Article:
John Piper’s testimony discusses interracial relations 

Jonathan Soder, Assistant Faith Editor

Though produced in 2011, John Piper’s video testimony regarding his personal battle against racism still offers insights to families seeking to address the topic from a Christian worldview amidst today’s political and social atmosphere. 

“One of the great sorrows of my life, and one of the reasons I love the gospel of Jesus so much is because I grew up in this home as a full-blooded racist,” Piper said in the video’s opening statement. 

Piper grew up in Greenville, South Carolina in the 1950s and 60s during the height of Martin Luther King Jr.’s peaceful protests. In 1952, the Supreme Court legally ended segregation in public schools through the landmark case Brown v. Board of Education, but the decision was not administered with “all deliberate speed” by many states.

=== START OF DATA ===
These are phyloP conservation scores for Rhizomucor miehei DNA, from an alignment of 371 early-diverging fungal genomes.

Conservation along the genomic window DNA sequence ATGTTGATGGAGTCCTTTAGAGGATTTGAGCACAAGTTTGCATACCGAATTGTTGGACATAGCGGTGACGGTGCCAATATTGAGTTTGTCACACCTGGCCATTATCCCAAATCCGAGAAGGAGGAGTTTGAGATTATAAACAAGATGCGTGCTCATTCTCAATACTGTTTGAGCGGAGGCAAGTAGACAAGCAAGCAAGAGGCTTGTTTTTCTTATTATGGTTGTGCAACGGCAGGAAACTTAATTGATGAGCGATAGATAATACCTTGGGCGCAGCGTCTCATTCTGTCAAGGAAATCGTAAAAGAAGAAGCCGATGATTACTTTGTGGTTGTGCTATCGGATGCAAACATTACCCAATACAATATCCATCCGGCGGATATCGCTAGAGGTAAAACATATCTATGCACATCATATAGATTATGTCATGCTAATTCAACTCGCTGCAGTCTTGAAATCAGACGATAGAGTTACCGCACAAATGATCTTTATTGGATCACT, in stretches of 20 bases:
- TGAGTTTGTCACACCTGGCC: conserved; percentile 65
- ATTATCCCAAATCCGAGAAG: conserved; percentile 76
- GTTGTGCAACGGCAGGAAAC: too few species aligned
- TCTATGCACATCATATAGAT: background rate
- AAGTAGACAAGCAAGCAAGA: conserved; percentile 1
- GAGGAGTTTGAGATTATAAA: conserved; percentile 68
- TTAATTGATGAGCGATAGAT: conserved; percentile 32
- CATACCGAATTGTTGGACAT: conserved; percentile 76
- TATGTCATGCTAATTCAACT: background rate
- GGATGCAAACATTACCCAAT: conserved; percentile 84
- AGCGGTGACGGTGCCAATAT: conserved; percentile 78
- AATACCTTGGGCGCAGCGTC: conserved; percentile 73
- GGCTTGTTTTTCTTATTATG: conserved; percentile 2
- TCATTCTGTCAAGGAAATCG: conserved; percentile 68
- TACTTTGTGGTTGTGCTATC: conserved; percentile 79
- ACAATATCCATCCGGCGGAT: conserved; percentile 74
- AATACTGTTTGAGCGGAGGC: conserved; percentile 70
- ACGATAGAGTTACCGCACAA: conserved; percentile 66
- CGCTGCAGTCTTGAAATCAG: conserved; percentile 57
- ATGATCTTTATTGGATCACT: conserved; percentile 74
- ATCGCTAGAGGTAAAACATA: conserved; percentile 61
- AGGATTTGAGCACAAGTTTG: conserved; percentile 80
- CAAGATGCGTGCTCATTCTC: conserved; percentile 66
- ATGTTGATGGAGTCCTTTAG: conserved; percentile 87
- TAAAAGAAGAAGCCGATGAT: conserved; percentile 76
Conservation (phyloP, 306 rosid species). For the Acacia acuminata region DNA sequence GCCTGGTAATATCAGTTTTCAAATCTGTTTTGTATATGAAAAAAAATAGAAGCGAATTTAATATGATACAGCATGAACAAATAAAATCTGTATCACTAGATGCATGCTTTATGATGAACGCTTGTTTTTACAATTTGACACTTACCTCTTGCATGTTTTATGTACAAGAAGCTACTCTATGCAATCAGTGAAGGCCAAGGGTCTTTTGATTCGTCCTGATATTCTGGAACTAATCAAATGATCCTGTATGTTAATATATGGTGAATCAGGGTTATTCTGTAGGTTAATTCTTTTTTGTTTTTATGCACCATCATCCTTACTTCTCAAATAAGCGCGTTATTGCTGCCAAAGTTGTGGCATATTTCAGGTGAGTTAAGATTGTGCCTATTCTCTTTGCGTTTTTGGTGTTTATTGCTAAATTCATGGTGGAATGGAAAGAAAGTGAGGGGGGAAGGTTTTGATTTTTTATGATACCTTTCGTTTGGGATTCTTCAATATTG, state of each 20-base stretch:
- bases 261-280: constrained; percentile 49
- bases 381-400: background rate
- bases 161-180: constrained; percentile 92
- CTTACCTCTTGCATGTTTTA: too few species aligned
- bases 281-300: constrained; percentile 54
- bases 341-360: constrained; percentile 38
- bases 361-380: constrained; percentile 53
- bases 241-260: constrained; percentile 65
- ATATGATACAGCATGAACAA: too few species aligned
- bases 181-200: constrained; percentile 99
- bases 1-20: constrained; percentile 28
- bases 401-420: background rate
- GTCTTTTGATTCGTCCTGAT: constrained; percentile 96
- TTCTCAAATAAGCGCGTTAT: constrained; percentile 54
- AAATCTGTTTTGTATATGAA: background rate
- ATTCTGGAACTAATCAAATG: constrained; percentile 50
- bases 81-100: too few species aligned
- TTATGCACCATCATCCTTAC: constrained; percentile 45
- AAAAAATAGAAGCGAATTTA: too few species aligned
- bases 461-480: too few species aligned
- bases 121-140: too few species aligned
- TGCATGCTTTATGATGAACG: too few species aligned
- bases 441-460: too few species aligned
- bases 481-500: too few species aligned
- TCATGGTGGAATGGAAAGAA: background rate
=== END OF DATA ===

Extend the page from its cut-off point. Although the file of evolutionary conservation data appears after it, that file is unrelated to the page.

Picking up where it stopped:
“Separation was as deep as you could imagine, and it was demeaningly deep,” Piper said. “I grew up in it with approval. I didn’t look upon it with indignation. I looked upon it as the way that things should be, in spite of the fact that I grew up in a Christian home.” 

Though racists, Piper recalls reminiscently that his family had consistent interactions with at least one black American woman, their maid Lucy. 

“We all loved Lucy, but it was relationally so dysfunctional,” Piper said. “She was just a presence of another kind.” 

The inconsistencies of racism in a Christian home showed themselves blatantly to Piper through the institution of marriage. The first occurrence he relates occurred in 1962 on his sister’s wedding day. Acting as an usher, Piper was responsible for seating Lucy and her family when they arrived. 

“There weren’t any blacks at this church, and in fact, there was a tacit assumption, and later an explicit statement, that blacks wouldn’t be welcome,” Piper said. 

Piper was instructed to lead Lucy and her family to the balcony seating, but his mother, Ruth, stepped in and led them by the arm into the sanctuary.